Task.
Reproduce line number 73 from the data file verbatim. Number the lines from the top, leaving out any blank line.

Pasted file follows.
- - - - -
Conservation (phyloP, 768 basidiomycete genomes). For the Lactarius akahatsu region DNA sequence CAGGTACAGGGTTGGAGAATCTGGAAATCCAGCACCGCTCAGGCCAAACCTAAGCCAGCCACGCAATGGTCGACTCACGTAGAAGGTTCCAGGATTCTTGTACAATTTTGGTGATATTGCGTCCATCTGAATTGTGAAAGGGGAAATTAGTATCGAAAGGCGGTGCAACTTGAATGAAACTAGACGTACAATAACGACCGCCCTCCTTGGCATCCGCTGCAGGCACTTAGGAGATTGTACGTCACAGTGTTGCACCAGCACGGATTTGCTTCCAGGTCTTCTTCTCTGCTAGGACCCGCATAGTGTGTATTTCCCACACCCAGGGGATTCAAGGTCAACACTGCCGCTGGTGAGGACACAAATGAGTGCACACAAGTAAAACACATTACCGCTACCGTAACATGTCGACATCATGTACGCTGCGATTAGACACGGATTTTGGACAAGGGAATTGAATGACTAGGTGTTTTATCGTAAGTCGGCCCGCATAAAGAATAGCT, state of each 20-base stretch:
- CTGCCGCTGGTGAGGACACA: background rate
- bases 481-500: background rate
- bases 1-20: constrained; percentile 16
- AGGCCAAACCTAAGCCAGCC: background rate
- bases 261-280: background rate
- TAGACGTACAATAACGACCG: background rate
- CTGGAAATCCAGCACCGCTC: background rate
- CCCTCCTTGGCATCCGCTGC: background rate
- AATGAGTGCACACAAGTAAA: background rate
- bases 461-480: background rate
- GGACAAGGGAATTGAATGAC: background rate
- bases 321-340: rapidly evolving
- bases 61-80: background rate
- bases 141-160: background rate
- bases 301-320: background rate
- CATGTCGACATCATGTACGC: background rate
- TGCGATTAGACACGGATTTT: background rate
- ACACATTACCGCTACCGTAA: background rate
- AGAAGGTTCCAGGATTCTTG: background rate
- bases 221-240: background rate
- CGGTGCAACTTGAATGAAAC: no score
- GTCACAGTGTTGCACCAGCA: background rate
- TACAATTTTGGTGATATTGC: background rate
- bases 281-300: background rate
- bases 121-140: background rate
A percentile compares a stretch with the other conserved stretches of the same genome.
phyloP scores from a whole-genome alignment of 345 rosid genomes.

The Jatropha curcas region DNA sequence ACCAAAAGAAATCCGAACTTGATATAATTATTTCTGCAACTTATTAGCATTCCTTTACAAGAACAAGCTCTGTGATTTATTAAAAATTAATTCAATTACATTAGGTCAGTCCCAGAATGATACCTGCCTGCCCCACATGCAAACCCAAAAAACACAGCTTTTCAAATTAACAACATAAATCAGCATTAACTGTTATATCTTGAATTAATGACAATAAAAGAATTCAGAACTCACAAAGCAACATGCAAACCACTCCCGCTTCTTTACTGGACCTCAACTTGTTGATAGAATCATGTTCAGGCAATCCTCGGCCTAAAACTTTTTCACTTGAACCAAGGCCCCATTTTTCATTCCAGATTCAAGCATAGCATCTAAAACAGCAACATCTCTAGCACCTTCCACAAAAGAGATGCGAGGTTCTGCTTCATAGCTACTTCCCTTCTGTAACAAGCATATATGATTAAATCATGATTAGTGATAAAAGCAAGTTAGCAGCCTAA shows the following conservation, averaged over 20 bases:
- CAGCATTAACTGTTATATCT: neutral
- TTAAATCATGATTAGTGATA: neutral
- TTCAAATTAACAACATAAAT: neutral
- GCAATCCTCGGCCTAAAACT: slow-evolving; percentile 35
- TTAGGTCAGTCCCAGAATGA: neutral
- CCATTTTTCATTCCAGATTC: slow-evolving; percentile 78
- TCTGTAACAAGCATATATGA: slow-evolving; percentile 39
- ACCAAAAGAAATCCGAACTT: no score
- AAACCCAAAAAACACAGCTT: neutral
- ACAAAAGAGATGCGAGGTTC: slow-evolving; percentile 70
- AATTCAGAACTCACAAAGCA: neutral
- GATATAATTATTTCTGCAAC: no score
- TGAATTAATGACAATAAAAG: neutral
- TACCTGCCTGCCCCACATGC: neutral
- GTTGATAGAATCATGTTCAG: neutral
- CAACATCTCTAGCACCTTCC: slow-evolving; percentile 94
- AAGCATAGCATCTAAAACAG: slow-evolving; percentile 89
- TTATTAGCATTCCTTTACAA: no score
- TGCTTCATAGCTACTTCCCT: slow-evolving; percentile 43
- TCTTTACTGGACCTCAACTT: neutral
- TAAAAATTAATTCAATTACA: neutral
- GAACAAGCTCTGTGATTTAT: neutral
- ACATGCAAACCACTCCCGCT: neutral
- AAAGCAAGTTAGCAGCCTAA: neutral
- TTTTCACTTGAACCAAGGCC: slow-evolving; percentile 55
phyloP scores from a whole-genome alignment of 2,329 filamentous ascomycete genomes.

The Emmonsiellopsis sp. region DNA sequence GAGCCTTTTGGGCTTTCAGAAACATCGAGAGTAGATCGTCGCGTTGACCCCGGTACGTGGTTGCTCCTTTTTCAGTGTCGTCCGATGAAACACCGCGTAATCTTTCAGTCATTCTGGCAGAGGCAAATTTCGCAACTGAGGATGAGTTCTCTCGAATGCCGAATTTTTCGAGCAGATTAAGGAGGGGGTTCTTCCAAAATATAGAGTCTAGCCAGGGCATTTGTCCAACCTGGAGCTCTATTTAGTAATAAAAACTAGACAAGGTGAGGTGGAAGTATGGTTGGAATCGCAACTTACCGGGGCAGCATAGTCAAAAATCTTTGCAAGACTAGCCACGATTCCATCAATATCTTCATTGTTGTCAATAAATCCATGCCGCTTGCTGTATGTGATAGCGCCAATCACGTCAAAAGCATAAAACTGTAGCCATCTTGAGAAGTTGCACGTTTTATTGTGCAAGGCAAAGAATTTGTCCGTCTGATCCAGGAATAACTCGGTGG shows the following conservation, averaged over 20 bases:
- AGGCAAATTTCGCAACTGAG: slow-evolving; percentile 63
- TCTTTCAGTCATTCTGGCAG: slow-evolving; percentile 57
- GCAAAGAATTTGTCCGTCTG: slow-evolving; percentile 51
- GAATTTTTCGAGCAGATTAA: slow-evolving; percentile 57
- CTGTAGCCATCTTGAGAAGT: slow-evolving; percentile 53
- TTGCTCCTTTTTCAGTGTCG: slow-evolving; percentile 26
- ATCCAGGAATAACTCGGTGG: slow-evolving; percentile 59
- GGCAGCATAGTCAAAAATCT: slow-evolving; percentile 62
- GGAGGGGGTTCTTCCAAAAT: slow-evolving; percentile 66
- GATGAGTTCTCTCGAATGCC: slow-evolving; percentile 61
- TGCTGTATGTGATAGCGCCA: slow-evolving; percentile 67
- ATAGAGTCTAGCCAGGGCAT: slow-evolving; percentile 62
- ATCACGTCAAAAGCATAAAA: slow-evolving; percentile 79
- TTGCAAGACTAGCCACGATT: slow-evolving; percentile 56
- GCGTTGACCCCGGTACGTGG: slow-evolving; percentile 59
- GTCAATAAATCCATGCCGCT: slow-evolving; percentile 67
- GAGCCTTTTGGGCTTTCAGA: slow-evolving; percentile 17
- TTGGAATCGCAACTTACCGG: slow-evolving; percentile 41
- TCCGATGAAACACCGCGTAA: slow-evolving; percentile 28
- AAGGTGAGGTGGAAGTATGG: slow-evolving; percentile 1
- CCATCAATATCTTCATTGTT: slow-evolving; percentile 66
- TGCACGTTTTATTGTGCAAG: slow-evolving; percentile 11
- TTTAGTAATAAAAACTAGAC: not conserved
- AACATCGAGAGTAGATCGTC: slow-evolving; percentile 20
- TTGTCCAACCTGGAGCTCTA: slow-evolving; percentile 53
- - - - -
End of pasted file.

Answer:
- GAGCCTTTTGGGCTTTCAGA: slow-evolving; percentile 17